The Apprentice: Memoirs of a Chinese geisha wannabe in Japan
By Hyun Oh
SHIMODA, Japan (Reuters) - It takes Rinka at least two hours to apply her thick white makeup and get dressed in an elaborate kimono on formal occasions, as is typical of most trainee geisha.
But 29-year-old Rinka is different. She is a Chinese national hoping to take her place among the ranks of Japan's ancient but fading profession of female entertainers known for their beauty, skill at traditional arts and witty conversation.
Born in Shenyang, China, she grew up as Zhang Xue before moving to Japan at the age of 14, one of only a handful of foreigners to try to join the geisha ranks.
"When I first came to Japan, I had a neighbor who was a geisha. She played the shamisen (Japanese stringed instrument) daily and wore a traditional Japanese kimono," Rinka said in the port town of Shimoda, 200 km (120 miles) southwest of Tokyo.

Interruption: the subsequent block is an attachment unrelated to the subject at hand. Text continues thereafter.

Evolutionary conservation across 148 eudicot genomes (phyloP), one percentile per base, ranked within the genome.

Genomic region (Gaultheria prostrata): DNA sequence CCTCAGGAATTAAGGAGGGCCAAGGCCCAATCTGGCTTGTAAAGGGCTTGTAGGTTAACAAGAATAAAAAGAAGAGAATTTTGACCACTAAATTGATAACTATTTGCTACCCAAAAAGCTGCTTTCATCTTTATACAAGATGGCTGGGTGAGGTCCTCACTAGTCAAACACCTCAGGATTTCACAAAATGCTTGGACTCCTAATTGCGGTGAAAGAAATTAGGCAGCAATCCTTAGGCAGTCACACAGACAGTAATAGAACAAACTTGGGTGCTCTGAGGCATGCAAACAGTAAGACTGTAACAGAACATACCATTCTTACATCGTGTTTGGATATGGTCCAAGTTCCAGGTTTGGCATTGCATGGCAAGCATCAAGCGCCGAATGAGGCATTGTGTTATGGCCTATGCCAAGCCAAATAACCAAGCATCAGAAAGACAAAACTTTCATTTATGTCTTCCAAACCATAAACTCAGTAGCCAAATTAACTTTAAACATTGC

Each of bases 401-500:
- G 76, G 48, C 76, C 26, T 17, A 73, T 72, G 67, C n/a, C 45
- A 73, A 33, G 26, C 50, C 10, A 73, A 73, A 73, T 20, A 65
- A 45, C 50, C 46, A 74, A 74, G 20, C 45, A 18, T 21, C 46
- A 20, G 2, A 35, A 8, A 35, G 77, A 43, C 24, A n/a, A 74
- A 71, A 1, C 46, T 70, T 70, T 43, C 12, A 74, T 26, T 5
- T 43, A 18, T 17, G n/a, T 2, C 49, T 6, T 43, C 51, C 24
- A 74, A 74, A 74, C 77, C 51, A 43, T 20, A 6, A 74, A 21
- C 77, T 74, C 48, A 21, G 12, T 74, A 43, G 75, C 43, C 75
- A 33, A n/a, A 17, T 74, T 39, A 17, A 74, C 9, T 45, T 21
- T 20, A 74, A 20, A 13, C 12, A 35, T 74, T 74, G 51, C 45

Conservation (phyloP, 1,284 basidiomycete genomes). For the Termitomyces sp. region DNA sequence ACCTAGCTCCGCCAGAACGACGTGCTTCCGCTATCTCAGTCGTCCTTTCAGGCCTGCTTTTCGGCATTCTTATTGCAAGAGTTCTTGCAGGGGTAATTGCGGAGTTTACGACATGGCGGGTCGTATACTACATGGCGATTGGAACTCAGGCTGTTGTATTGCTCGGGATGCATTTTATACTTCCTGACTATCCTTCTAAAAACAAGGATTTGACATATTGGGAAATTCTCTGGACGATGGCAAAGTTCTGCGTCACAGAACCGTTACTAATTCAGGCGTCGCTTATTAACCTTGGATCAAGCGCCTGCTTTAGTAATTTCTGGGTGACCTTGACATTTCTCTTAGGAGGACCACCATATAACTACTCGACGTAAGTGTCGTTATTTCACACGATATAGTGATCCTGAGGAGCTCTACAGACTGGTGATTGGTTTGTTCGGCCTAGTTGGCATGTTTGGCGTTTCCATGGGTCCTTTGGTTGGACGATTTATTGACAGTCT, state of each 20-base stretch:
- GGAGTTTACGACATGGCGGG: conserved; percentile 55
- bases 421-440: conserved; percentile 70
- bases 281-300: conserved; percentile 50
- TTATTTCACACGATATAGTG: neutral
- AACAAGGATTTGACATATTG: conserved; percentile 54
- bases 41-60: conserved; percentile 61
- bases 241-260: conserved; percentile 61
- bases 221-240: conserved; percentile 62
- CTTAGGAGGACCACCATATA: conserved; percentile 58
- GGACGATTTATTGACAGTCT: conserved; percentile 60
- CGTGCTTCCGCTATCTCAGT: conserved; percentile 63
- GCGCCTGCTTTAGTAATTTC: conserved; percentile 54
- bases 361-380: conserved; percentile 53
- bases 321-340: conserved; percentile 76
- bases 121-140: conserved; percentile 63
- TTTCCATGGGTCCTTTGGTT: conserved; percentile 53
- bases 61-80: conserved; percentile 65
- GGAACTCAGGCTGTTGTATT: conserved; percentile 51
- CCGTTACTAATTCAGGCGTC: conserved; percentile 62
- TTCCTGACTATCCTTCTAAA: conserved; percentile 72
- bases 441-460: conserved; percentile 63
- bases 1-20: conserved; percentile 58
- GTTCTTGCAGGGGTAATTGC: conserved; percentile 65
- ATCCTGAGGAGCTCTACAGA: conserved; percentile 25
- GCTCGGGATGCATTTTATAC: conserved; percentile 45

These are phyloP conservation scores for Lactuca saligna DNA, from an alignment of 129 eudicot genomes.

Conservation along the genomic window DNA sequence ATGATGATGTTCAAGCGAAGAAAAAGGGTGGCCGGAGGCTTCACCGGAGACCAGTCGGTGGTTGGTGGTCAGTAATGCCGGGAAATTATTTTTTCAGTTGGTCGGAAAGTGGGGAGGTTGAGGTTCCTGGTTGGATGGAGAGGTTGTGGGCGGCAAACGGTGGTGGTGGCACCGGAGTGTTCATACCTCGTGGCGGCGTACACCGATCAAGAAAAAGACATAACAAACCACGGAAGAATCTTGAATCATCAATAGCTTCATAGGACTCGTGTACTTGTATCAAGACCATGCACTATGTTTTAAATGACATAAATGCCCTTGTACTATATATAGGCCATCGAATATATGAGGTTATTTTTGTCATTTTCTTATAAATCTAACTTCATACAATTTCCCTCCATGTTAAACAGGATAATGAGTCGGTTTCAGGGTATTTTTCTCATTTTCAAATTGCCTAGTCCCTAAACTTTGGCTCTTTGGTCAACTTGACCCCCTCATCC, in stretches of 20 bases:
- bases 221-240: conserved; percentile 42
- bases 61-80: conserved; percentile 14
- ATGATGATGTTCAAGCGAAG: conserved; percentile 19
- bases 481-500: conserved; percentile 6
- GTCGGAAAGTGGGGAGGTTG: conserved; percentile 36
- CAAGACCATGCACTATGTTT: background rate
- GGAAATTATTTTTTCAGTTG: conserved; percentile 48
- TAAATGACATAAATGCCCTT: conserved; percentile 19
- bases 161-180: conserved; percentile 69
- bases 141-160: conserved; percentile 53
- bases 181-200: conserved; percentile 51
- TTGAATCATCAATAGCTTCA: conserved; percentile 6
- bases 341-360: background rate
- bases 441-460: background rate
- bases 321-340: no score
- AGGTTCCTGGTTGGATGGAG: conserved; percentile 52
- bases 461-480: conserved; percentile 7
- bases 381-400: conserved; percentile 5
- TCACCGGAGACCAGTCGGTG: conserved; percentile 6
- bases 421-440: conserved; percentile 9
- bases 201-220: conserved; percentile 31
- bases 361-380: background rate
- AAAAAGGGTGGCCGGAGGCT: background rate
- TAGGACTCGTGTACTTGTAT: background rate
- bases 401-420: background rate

"It was really pretty so I, too, wanted to wear a kimono."
She took a series of part-time jobs for years before finally taking advantage in September of a special one-year subsidized training program offered by Shimoda city.
There are only seven geisha left in Shimoda, including Rinka, compared to nearly 300 in the 1950s. The ranks of geisha across all of Japan peaked at 80,000 in 1928, but now number roughly a thousand.
Though Shimoda geisha lack the fame of their sisters in the ancient capital of Kyoto, their training is no less rigorous. Rinka trains five days a week in traditional forms of singing, dance and music and more esoteric arts such as how to walk. Continued...